I’ve read a lot of music memoirs. A lot. From Jen Trynin to Linda Ronstadt and Jacob Slichter to Pete Townshend. If you ask me, I will tell you my all-time favorite musical memoir is Ann & Nancy’s Wilson’s Kicking & Dreaming. Kristen Hersh’s Rat Girl used to be number two, but now she’s been demoted to #3 by none other than the redheaded stranger himself, Willie Nelson.
Hooboy, did I fall fast and hard for Nelson’s It’s a Long Story: My Life. I’m a relative newcomer to the ways of Willie. For a long, long time I thought he was like absolute uncoolest thing ever. This opinion was forged sometimes in like 1986 when I was a total asshole teenager. I admitted, years ago, that I was wrong.
See, during one of my indie-rock fatigue phases I decided to delve into some country music. I had always loved Kenny Rogers, but I wanted to find the grittier, “realer” country. That’s when I stumbled onto Willie, and then spent three months listening to “Pancho & Lefty” on repeat.
Speaking of. . . didjaknow that Willie’s daughter called him up in the middle of the night to tell him about the song. She drove right on over and played the original for him, Willie then went and woke Merle Haggard up in the middle of the night to record it.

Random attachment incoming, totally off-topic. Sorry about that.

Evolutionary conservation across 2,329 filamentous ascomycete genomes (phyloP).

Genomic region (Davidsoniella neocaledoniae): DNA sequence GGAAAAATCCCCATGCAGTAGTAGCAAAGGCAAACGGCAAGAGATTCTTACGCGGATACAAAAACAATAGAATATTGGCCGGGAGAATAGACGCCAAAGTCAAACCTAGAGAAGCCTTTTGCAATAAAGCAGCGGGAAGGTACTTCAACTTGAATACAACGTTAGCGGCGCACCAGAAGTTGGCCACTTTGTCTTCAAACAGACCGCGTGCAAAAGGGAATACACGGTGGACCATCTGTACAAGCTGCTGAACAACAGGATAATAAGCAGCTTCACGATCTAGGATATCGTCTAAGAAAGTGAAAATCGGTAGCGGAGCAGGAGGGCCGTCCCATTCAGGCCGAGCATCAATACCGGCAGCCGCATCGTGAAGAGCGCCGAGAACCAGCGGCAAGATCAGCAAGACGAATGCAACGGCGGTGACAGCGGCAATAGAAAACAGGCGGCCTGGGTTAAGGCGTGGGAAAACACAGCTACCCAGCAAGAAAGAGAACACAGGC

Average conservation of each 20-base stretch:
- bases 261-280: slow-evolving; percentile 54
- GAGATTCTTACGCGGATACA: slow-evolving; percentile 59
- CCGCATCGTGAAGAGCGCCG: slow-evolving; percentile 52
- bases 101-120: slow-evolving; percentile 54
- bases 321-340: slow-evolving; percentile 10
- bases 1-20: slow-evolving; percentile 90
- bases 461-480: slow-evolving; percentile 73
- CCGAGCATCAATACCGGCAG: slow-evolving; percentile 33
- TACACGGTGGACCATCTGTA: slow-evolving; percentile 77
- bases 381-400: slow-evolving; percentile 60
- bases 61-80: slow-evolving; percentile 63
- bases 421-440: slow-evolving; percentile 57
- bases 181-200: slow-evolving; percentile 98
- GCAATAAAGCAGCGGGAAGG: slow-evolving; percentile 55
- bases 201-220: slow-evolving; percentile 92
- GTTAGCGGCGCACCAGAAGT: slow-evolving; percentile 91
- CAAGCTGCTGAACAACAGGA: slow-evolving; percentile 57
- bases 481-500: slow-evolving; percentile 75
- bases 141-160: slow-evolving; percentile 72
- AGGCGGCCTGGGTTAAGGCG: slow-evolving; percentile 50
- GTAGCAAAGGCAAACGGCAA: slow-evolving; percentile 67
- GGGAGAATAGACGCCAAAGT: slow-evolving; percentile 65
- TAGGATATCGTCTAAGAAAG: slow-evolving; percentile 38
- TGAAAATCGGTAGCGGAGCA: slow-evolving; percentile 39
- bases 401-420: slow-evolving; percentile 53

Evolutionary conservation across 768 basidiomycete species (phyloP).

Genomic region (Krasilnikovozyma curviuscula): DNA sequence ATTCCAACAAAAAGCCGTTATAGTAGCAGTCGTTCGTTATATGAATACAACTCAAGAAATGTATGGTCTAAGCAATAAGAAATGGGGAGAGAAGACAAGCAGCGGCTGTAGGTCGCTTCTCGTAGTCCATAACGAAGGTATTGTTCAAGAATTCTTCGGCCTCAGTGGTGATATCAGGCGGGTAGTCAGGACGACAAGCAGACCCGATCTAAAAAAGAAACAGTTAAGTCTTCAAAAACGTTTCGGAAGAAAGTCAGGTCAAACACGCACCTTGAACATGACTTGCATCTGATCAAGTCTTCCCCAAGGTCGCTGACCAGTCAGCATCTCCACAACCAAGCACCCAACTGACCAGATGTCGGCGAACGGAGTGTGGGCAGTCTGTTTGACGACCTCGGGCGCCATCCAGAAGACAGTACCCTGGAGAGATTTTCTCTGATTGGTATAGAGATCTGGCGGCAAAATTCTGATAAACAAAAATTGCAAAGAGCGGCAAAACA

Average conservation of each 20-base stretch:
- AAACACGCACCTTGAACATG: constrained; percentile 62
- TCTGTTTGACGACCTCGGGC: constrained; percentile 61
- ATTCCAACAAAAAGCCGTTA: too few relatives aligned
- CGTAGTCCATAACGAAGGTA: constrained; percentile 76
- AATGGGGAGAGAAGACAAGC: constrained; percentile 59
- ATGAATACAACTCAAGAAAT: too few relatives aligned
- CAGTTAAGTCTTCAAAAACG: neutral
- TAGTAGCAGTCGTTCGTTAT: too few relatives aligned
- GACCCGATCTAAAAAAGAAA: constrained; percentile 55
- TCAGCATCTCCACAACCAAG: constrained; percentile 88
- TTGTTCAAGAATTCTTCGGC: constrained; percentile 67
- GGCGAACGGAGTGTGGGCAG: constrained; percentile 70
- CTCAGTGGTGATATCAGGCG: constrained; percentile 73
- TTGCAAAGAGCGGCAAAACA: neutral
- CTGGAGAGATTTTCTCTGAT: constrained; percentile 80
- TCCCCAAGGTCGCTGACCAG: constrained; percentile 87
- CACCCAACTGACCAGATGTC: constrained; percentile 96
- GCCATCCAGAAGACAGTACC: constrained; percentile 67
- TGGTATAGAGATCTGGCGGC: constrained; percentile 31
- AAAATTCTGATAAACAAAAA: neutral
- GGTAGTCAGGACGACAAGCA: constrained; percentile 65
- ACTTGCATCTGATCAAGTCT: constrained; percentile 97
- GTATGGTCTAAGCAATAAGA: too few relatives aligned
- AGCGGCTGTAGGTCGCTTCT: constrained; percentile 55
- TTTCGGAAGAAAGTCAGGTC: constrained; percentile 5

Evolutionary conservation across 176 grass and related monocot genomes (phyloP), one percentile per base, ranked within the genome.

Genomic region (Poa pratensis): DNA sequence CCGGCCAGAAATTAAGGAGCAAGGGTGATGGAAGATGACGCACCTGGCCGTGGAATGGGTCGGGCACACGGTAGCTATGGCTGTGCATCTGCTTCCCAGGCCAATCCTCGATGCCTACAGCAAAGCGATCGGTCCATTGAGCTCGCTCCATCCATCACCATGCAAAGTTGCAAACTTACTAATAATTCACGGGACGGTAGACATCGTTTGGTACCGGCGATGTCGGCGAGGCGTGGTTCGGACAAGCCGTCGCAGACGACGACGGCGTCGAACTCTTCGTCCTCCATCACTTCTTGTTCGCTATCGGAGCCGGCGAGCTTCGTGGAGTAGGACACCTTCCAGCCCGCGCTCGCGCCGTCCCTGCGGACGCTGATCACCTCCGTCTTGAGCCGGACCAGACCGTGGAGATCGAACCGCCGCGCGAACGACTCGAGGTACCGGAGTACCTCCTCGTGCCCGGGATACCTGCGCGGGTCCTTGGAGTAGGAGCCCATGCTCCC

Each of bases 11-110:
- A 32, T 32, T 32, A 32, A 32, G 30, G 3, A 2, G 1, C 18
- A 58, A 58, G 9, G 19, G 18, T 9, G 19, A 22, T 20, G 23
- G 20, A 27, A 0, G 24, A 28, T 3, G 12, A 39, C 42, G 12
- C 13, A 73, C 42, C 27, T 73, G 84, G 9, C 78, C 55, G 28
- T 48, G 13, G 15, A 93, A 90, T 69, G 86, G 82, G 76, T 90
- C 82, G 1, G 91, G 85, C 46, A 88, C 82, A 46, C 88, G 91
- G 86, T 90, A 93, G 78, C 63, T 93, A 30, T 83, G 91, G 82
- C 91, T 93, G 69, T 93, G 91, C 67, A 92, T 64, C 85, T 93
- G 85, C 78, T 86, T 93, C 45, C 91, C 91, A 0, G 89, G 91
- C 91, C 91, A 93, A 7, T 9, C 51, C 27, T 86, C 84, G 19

“I loved duets because duets are a beautiful expression of friendship. They’re a way to have a musical conversation with a buddy.”
Didjaknow that Ray Charles was the first person to send Willie Nelson an email? He was.
This is what I like so much about Willie’s autobiography, it’s peppered through out with little bits of trivia about people I’ve heard of. Of course he spend a lot of time talking about people I’ve never heard of too, but it never feels name droppy. Maybe because the anecdotes are interesting. Maybe because the book is so full of heart and humor that you’re willing to let him get away with a little bit of friendly back-slapping.
I don’t know if the credit goes to Willie or his contributor David Ritz, but damn if the voice isn’t charming as hell. I listened to this one (not read by Willie, but by a sound-a-like), and the ‘aww shucks’ country boy thing is spot on.
What makes this one so good, as opposed to oh, Kim Gordon’s memoir, is that it’s funny and warm. Willie’s warmth shoots through every story he tells — even when he’s talking about the tax fiasco from the 90s or how he wasn’t the best, most-faithful husband ever.
And of course, there is tons of music. Tons and tons and tons of it. He talks about how he started writing poems as a kid, and how he struggled for years as a radio DJ trying to get someone to buy a song for him, and how he struggled even once he started making records to make the kind of records he wanted to make.
Willie’s book is everything I look for a in a music memoir: trivia, a bit of gossip, stories of childhood, music, and humor. It’s all just so damn charming and fun.